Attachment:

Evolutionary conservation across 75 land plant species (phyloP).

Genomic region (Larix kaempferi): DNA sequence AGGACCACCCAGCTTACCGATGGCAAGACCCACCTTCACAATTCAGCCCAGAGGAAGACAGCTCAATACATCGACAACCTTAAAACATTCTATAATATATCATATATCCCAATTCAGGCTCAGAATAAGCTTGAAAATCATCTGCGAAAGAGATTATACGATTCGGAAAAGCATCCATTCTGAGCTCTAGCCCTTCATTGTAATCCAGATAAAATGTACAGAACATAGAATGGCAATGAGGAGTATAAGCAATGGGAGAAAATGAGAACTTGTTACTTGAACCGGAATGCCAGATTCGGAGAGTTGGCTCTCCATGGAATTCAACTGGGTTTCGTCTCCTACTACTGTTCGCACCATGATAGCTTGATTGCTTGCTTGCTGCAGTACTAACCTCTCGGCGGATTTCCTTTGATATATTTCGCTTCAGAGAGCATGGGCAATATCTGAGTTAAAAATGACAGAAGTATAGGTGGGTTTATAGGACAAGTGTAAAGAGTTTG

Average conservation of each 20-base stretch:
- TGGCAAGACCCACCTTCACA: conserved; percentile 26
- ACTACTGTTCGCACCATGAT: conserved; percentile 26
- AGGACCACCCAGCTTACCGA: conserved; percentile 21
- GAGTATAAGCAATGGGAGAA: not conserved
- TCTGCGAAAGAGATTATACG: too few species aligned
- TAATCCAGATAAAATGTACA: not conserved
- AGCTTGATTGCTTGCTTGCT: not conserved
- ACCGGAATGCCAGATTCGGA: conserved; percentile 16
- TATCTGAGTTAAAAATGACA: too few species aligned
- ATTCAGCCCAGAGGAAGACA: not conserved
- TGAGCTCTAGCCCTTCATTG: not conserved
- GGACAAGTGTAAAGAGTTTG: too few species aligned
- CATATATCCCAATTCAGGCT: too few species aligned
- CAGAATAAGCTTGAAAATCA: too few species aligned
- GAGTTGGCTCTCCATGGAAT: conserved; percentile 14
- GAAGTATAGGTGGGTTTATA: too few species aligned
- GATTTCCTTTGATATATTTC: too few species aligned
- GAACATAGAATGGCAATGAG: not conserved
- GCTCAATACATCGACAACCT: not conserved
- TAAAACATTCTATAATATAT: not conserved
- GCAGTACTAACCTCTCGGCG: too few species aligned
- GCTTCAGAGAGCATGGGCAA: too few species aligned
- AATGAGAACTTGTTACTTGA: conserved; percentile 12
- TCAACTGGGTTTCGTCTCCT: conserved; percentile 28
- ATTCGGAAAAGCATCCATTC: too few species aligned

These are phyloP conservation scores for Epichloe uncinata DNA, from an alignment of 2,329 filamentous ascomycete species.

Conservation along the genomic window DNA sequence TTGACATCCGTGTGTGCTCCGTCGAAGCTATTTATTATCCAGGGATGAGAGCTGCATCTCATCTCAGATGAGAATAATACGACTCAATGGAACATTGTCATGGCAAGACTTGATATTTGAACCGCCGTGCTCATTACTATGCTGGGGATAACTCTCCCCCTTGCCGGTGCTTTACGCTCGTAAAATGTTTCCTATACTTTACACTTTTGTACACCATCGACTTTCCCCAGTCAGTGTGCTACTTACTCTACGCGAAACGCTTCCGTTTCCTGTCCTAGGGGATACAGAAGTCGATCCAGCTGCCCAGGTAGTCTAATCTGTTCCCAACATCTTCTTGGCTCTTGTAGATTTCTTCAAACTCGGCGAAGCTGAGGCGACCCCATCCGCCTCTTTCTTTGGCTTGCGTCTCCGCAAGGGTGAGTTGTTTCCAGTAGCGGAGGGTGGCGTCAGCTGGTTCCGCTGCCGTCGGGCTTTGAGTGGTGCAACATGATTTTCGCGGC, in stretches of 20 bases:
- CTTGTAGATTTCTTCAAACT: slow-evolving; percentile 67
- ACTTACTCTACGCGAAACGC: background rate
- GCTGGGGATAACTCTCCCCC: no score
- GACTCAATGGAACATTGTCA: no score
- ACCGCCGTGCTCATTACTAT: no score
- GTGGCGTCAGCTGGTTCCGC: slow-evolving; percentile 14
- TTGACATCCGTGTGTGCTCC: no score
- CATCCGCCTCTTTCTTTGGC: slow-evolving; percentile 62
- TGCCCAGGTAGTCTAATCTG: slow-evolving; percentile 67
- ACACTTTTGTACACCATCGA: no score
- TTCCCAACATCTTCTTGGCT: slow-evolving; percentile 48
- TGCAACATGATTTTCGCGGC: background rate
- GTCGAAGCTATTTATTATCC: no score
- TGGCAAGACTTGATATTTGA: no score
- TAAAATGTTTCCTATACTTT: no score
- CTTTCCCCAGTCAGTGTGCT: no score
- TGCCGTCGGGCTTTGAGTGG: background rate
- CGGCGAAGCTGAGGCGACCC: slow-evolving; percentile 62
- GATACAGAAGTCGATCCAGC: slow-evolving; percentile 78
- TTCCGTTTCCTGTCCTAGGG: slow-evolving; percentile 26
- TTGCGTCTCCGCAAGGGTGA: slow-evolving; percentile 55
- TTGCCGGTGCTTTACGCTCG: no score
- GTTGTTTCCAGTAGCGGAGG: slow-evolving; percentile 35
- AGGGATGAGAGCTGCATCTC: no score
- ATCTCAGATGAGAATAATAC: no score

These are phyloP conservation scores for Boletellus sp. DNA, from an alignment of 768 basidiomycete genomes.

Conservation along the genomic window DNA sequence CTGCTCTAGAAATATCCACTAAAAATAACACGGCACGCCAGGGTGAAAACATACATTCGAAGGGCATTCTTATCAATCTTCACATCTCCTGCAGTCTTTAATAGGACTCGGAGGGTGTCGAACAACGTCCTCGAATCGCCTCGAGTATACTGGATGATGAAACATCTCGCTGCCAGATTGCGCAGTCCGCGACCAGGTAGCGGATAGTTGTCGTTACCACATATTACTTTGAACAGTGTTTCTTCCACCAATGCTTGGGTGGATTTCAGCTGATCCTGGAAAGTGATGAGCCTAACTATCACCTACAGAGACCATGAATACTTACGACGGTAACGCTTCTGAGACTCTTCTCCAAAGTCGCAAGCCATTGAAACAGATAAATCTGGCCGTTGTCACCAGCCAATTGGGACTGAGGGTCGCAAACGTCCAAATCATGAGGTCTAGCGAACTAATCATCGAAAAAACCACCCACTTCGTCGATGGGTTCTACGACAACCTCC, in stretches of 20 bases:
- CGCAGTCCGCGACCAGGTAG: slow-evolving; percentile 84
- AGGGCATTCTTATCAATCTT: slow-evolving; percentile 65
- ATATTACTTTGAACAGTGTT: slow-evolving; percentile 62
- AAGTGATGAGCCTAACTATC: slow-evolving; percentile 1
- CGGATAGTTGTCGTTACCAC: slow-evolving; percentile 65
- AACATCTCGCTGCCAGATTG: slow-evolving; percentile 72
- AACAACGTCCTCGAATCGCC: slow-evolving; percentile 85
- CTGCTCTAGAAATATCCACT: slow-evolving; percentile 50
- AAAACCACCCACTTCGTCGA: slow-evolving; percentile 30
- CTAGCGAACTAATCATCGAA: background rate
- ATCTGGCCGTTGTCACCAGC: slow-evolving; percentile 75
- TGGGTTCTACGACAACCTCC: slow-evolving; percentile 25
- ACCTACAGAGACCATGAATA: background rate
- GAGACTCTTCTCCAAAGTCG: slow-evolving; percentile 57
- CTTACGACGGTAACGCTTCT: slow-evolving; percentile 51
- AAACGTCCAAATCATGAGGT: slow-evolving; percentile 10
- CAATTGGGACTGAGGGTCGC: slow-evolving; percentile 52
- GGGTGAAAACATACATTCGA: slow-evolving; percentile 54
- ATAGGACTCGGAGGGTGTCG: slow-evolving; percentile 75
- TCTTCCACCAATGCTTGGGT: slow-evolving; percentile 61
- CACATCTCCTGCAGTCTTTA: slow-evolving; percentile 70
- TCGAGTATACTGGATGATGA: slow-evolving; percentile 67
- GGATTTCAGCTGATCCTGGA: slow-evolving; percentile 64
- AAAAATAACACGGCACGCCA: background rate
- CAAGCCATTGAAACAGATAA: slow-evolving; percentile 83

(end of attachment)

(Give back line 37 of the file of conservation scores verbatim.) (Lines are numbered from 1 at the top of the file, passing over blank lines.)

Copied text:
- TTGACATCCGTGTGTGCTCC: no score